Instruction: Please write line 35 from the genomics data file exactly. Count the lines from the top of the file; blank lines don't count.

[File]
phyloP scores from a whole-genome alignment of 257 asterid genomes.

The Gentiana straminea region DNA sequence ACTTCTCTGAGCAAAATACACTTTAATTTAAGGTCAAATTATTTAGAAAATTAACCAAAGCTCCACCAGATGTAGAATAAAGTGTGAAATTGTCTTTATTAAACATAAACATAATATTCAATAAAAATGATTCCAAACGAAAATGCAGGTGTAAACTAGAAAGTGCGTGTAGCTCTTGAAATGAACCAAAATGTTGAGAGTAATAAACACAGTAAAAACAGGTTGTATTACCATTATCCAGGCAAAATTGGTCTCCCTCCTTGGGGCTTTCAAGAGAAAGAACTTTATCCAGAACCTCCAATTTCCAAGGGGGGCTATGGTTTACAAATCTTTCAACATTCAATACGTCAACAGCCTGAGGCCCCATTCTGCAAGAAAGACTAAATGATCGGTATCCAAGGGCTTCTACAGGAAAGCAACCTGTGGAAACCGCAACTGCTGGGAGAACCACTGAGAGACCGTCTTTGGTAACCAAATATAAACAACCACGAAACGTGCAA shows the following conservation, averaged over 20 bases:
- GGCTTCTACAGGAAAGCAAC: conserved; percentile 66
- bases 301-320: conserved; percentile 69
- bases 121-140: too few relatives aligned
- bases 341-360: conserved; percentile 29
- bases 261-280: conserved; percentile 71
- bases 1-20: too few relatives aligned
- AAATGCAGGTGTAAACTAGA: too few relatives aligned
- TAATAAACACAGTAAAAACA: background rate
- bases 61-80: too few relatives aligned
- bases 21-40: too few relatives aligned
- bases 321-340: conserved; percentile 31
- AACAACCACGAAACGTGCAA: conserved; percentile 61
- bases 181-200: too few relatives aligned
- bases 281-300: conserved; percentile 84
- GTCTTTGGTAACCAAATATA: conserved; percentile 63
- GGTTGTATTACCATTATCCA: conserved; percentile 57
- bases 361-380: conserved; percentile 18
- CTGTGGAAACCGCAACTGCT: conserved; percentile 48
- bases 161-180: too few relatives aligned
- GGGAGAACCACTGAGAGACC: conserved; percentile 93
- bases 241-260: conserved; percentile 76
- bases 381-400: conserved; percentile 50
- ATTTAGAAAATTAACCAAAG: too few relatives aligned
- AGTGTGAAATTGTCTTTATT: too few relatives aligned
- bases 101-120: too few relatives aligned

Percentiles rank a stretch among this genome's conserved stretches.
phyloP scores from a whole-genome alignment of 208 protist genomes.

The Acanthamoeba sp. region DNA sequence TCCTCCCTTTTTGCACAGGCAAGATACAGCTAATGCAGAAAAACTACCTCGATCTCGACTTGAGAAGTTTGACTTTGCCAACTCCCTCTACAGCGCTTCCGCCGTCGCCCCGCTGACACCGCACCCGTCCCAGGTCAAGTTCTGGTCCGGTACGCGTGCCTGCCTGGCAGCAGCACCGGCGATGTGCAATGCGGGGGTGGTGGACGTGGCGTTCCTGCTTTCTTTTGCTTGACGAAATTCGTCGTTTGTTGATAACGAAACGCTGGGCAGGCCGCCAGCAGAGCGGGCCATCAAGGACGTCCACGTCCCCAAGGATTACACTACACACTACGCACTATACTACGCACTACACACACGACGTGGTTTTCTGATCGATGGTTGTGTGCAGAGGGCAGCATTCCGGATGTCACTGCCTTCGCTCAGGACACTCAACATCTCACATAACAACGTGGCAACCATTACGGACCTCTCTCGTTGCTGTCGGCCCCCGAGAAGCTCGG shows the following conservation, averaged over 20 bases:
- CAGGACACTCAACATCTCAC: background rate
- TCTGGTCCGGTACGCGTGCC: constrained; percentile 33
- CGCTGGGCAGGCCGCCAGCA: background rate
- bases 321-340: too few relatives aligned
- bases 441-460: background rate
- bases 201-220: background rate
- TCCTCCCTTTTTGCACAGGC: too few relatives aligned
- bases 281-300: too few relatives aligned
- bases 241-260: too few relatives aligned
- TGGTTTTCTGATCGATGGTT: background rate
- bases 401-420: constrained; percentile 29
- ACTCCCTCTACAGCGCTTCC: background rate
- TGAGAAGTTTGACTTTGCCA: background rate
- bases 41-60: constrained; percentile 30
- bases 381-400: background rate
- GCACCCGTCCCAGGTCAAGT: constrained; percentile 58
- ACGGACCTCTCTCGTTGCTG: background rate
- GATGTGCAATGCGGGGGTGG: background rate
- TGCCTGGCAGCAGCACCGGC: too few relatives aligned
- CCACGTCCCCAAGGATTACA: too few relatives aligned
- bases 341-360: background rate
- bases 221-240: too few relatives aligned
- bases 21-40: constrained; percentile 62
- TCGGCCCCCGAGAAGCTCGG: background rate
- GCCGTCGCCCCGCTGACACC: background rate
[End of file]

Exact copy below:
- bases 441-460: background rate